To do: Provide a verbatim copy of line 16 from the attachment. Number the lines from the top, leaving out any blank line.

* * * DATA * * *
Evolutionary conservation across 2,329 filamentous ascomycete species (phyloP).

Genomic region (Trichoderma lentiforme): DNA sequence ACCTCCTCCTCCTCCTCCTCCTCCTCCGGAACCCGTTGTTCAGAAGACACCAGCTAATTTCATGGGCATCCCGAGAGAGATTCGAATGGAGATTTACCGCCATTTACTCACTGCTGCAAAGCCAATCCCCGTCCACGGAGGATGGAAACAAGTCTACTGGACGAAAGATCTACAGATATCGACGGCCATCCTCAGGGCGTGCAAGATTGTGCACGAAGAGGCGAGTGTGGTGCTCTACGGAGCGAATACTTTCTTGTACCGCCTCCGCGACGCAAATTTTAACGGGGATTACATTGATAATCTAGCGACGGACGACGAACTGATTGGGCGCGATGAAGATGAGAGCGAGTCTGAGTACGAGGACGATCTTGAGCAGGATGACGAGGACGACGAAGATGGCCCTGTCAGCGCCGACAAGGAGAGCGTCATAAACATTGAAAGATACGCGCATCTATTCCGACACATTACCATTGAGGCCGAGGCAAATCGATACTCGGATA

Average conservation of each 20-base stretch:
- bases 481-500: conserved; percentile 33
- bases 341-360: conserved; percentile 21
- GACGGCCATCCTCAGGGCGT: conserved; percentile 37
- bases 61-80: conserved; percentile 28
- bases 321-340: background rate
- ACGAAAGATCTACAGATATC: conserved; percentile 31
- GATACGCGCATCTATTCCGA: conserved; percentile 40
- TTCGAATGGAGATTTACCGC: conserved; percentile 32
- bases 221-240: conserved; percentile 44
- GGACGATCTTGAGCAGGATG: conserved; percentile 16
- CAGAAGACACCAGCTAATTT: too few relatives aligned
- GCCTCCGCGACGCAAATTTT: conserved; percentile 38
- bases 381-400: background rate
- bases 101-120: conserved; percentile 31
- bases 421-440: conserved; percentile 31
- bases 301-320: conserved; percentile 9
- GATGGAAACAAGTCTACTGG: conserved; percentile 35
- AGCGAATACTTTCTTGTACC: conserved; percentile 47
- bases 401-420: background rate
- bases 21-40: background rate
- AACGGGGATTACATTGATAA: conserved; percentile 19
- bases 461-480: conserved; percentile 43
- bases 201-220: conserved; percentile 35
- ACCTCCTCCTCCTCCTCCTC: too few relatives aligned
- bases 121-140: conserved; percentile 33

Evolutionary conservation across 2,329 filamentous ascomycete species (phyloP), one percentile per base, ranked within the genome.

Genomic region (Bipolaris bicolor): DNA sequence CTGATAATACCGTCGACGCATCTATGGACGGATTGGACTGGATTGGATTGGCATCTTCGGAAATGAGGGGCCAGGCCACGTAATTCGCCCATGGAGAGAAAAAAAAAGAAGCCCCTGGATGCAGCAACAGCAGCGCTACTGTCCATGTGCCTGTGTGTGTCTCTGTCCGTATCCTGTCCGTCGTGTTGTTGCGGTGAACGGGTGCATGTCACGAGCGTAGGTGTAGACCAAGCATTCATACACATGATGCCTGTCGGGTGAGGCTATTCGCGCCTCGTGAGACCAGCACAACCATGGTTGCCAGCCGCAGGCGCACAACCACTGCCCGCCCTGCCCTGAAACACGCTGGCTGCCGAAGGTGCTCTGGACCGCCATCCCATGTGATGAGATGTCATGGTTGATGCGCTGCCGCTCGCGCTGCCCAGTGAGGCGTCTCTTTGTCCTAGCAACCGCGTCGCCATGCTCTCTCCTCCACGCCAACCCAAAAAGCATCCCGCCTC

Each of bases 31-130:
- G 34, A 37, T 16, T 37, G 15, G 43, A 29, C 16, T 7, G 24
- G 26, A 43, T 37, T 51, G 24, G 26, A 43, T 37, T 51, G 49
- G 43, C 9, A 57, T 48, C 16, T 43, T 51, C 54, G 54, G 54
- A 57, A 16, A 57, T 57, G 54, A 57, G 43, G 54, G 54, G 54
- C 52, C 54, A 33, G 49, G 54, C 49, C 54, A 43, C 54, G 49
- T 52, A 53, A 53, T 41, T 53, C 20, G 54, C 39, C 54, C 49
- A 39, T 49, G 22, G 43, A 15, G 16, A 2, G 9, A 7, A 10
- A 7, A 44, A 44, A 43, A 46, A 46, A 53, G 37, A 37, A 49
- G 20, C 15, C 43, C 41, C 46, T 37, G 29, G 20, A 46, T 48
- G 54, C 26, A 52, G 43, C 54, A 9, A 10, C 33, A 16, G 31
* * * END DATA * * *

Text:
- bases 381-400: background rate